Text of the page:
January 11, 2011

Welcome to Carmel...

The Spirit of Carmel Is for Everyone
At our conception, God infuses each one of us with a spark from the living flame of His own divinity, a gift of self. Through this divine sharing, we are destined to become like God. We will never be God, but as adopted children, we will all share His riches.
"We are children of God. And if we are children we are heirs as well: heirs of God and coheirs with Christ" (Rom. 8:16). "In making these gifts, He has given us the guarantee of something very great and wonderful to come: through them you will be able to share the divine nature" (2 Pt. 1:4).
Although everyone carries this divine life within, the degree of awareness varies. The practice of this awareness, living in the presence of God, and the determination to follow a way of life which would foster the growth of the treasure entrusted to us are the basis of Carmelite spirituality. Mary, the living tabernacle, carried Christ physically within her womb; we emulate her spiritually: "Your body, you know, is the temple of the Holy Spirit, Who is in you since you received Him from God" (1 Co. 6:19).
When the Christ-in-us has developed into our unique reflection of Him, it is born into eternal life. The progress of each soul during its lifetime is determined by its response to the love of God.
The spark is fed and nurtured by the sacraments, especially frequent reception of Holy Eucharist, by practicing the virtues, and by prayer. Through daily prayer, our friendship with Christ ripens into love. As spiritual love deepens and is purified, the soul is gradually transformed into the likeness (having the same qualities) of God Himself, and participates in the actual life and love relationship of the Trinity. "If anyone loves Me he will keep My word, and My Father will love him, and We shall come to him, and make Our home with him" (Jn. 14:23).
The Bible and the saints have referred to this indwelling as "spiritual marriage" in an attempt to describe the powerful, transforming love that God has for each individual soul. We are all called to a close relationship with God in love, a divine intimacy, some through a particular vocation such as the religious life or the secular orders. Through our vocation we strive to follow the traditions of our parent order, living a life of prayer for the good of the Church.
In Heaven we will all be contemplatives, and we are all called in this life to some degree of contemplation. The saints were those who achieved the highest stages of transforming union within their lifetime. These states are completely dependent upon the grace of God, the soul remaining receptive and passively cooperative as He completes His work with no interference.
But in the early stages, a certain amount of effort from us is required. "You must understand that this recollection is not something supernatural, but that it is something we can desire and achieve ourselves with the help of God -for without this help we can do nothing" (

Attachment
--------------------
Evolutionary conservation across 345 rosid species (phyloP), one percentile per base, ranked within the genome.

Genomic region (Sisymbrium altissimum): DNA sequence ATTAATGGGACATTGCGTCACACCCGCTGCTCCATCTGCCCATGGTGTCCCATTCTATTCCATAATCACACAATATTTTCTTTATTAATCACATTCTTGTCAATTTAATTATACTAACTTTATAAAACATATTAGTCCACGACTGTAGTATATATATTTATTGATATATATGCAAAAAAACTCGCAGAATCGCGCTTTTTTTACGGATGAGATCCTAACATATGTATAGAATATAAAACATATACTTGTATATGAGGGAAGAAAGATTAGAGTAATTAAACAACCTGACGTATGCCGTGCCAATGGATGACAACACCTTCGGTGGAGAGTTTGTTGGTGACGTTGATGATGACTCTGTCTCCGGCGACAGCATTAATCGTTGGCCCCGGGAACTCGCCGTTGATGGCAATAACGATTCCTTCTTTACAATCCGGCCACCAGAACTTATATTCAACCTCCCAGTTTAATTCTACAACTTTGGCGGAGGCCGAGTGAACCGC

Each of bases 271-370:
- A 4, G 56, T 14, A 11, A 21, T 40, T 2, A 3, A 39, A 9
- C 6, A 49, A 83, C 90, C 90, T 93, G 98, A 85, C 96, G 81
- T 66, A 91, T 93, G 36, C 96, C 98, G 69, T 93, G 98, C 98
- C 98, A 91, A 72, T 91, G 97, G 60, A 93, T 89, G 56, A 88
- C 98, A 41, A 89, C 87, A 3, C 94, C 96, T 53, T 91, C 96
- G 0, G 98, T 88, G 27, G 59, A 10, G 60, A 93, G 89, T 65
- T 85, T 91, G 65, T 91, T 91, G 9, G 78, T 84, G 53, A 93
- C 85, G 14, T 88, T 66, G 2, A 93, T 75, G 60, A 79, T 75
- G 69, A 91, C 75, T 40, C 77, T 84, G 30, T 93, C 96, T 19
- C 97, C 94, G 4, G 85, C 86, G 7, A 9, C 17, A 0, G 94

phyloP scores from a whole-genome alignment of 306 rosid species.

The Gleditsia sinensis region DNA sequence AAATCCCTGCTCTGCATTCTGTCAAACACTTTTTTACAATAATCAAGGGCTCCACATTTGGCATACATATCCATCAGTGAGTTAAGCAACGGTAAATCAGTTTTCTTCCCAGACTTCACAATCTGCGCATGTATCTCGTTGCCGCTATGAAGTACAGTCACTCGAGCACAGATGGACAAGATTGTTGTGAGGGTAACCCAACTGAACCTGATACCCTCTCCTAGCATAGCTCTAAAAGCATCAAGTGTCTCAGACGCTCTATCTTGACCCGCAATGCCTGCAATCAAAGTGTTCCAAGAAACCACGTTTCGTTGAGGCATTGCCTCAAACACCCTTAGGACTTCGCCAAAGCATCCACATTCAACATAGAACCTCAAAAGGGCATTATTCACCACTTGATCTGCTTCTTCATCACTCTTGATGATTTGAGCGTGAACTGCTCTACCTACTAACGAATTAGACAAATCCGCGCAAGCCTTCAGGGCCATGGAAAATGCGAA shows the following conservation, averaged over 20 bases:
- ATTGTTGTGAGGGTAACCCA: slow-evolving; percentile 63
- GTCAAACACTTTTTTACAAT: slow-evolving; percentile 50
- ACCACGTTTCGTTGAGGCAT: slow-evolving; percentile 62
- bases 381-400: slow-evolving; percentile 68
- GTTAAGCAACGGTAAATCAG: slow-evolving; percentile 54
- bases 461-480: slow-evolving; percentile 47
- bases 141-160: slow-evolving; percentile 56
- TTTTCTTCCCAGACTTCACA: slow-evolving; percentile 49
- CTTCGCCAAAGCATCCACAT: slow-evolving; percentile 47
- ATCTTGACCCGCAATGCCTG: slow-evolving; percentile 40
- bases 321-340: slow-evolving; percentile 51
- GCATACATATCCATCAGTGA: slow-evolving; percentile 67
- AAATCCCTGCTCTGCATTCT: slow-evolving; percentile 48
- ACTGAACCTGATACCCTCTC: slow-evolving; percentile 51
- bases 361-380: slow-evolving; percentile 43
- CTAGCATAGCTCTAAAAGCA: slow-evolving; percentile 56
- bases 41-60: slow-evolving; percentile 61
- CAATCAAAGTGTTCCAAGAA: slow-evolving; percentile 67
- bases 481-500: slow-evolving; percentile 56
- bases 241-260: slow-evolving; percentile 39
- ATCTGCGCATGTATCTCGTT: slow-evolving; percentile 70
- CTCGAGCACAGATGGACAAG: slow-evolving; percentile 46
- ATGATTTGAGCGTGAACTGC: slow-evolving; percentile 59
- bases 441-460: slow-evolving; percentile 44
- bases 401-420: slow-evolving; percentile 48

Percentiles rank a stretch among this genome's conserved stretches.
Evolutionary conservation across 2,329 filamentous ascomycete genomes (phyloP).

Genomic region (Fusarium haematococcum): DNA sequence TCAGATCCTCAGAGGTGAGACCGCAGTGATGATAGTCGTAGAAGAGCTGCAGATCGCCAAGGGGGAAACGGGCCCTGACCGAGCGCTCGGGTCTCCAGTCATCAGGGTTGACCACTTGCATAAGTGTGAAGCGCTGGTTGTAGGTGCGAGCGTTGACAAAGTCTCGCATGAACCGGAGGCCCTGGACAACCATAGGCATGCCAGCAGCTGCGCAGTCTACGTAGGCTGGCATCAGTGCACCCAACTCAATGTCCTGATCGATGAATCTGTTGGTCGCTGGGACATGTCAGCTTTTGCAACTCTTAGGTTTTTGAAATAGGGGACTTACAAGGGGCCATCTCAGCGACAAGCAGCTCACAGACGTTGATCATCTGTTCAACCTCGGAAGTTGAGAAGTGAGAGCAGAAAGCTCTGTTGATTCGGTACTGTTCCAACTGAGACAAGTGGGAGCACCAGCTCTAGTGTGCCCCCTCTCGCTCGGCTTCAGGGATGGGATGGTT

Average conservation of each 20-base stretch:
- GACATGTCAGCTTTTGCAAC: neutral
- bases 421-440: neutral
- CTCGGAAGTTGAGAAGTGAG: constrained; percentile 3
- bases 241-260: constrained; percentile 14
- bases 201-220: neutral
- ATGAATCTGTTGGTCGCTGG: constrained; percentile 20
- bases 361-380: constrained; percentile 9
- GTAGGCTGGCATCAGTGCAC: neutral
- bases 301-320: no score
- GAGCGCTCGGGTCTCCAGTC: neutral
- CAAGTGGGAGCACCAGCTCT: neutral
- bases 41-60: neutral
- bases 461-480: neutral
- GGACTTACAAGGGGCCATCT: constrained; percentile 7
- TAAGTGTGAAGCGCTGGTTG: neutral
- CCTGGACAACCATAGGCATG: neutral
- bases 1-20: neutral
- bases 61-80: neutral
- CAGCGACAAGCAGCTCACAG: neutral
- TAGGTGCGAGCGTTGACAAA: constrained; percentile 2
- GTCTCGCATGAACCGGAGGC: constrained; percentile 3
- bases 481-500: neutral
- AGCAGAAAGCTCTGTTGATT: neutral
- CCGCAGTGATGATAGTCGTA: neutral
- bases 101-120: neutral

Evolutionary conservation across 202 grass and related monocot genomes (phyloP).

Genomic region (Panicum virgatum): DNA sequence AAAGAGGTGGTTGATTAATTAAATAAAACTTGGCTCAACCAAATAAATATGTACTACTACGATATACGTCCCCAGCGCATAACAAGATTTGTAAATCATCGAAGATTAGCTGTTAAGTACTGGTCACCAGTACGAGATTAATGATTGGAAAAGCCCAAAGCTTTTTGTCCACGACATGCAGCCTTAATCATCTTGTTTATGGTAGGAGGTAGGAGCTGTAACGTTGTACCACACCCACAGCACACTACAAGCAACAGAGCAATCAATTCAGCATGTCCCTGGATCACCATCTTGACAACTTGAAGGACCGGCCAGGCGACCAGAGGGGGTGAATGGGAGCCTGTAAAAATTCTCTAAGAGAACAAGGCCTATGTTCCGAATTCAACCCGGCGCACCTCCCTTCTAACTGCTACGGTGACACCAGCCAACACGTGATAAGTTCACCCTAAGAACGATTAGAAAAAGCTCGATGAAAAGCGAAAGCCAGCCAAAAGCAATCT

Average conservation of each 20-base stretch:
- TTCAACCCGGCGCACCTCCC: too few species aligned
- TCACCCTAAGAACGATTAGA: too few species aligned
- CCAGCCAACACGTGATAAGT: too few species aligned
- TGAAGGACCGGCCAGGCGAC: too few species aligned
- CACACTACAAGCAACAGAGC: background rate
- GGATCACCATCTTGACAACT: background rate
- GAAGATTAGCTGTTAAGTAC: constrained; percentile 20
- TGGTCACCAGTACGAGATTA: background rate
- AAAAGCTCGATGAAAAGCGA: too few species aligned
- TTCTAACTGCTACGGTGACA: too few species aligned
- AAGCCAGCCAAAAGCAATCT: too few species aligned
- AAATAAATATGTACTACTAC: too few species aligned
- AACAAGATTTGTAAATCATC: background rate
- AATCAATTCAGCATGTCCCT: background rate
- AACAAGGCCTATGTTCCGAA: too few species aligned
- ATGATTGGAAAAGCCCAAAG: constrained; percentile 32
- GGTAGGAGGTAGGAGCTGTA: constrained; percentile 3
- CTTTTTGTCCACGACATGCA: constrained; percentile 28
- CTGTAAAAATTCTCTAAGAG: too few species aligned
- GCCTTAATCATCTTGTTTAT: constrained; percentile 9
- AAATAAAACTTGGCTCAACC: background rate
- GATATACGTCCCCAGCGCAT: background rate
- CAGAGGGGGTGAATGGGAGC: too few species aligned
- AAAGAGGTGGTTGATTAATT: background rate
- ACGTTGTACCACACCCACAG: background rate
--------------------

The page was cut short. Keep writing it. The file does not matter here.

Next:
Way of Perfection 29,4). "All the harm comes from not truly understanding that He is near, but in imagining Him as far away" (Way of Perfection 29,5).
It is very significant for our spiritual life that Jesus always asked for some small effort from His followers before He performed His miracles. The blind man was told to wash in the pool before he could see, the loaves and fishes had to be brought to Jesus before He fed the multitude, and at Cana, the earthen vessels had to be filled with water, which was turned into wine. God does not transform the world or individual souls through miracles alone. He expects our cooperation. He only asks for works that are possible for everyone-small deeds done with great love. The very simplicity of the deed itself is part of our humbling experience. We are made fully aware that it is not our insignificant actions, but the power of God that is at work in us and in the world.
To be filled with clear water, our earthen vessels must first be hollowed out and emptied through prayer, suffering, and practicing the virtues. We then wait lovingly in the presence of God till, with a glance, He turns the water of our tears into the wine of His love. "Lord you have kept the best wine till now" (Jn. 2:10).
It is said that a journey of a thousand miles begins with a single step, so even if it is determined within the course of your formation period that you do not have a vocation to the Discalced Carmelite Secular Order, any progress, even the beginning steps on your lifetime journey to union with divine love, is of infinite value. "The Spirit and the Bride say, ‘Come’. Let everyone who listens answer, ‘Come’. Then let all who are thirsty come: all who want it may have the water of life, and have it free" (Rv. 17).
The Carmelite Charism
The charisms of the various religious orders were entrusted by God to their respective founders after He had prepared them spiritually to receive these graces for the good of the Church and all mankind. These saints were like the founders of dynasties, leaving a spiritual inheritance to be used through the centuries by those who followed. The members of these religious families are enabled in a special way, through their vocation, to draw on these inheritances; but in a larger sense, through the Church the charisms and graces, as well as the examples and teaching of all of the saints, belong to
everyone. "We are all His children" (Acts 17:28).
The spirits of the religious orders are like fine perfumes. They all have a delightful fragrance, but there is a difference, even though subtle. They all reflect something of the beauty, richness, and diversity of God, just as individual souls do. To recognize the spirit of Carmel, it is necessary to immerse yourself in its heritage and traditions, its saints and their writings. When this distinctive essence is absorbed interiorly, the individual soul then lives the ancient traditions in its own unique way, re-interpreted for today's world, just as the writings of the saints of Carmel have been translated recently for greater understanding. A French philosopher has cautioned: "If you don't live the way that you believe, then you will begin to believe the way that you live."
Carmel Is the Desert